The Coast News Group
Locals gather at the scene after an early-morning fire on Sept. 30 devastated local businesses on the corner of North Coast Highway 101 and Daphne Street. Photo by Abraham Jewett
Community CommentaryOpinion

Extended Stay

Jim Babwe

Leucadia’s familiar hospitality and funk have been tested recently. And since the first week of August, these qualities have been tested by Tragedy, which extended its stay through the last week of Summer and into the first week of Fall.

From the Grandview Beach bluff collapse that claimed the lives of three local residents on August 2 to the drowning of a surfer near Moonlight Beach nine days later to the loss of a well-known, long-time local business owner and resident on September 24 and through the midnight fire that claimed four local business–death and destruction have interrupted what’s left of the idyllic Southern California small beach town life which motivated many to stay here and many more to move to this place.

Leucadia’s decades-long reputation as a tightly knit community of surfers and artists has been diminished by these recent losses. As the picturesque eucalyptus canopy over Coast Highway disappears and as LA trust fund children and grand children pack the local watering holes and city streets with two different kinds of traffic, the new doesn’t necessarily arrive as a pair with the word “improved.”

In addition to the three lost lives at Grandview and the drowning near Moonlight, the sudden death of Morgan Mallory handed Leucadia another loss. Owner of the Corner Frame Shop and Gallery, advocate for the arts, and a positive presence as a member of a number of City committees, Mallory was one of those people whose attitudes, interests, and behaviors spelled Leucadia all day.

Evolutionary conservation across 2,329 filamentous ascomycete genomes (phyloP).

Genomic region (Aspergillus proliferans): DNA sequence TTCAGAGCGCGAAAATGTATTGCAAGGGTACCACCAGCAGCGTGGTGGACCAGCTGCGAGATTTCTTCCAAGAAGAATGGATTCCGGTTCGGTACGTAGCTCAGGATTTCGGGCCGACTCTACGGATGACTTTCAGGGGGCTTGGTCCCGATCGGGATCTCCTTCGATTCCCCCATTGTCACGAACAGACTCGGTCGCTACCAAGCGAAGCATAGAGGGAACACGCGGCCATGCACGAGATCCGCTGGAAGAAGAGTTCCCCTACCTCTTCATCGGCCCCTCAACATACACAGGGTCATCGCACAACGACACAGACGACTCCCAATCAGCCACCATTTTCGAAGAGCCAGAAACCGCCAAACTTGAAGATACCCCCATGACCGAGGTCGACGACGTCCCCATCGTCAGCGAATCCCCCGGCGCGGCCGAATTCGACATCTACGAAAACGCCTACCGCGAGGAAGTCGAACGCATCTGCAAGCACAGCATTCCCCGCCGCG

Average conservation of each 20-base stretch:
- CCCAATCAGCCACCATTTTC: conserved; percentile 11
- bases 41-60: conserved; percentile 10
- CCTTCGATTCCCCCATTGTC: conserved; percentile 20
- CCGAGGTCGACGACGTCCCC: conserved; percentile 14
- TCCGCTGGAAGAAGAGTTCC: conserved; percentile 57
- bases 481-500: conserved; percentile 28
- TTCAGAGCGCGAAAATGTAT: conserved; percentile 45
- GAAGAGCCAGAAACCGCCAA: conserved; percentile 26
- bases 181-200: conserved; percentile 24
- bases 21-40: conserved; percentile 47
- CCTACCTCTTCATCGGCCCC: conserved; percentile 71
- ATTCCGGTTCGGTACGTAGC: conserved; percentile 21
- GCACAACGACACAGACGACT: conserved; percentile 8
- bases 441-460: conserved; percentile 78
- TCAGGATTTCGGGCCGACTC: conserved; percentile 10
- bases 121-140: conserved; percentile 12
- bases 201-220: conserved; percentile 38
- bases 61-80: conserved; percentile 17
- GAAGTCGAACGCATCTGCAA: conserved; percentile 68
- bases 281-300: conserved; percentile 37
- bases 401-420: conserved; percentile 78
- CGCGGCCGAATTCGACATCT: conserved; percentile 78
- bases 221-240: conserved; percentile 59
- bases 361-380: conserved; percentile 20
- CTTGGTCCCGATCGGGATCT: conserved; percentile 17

Less than a week after we lost Mallory, Leucadia lost four small businesses to fire. One was another iconic art gallery and t-shirt shop, one was a local photographer’s gallery, one was a fledgling pie shop, and the other was a longtime vegetarian cafe.  Shatto’s, Cali Life, Peace Pies, and Mozys are now chapters of Leucadia’s past. And based upon the probable costs for those business owners to rebuild, if a current local trend continues, it’s more likely that these establishments will be replaced by more soulless glass and metal buildings that will look more like the Orange County that Camp Pendleton has generally served as a buffer maintaining a bit of ground to separate conspicuous consumption from what virtually nobody here wants to resemble Newport Beach.

Realistically, hanging on to the past and hoping for a community to stay as we’d like it to stay might be possible, but it’s not likely. As an idyllic Southern California locale characterized by a culture of art, a love of the sand and surf, and a generally peaceful small town vibe, Leucadia took some big hits during these past several weeks. And contrary to what some may assume, these recent hits were blows to the gut, not activities usually associated with a thriving green vegetable which some of us never thought we would see legalized.

Jim Babwe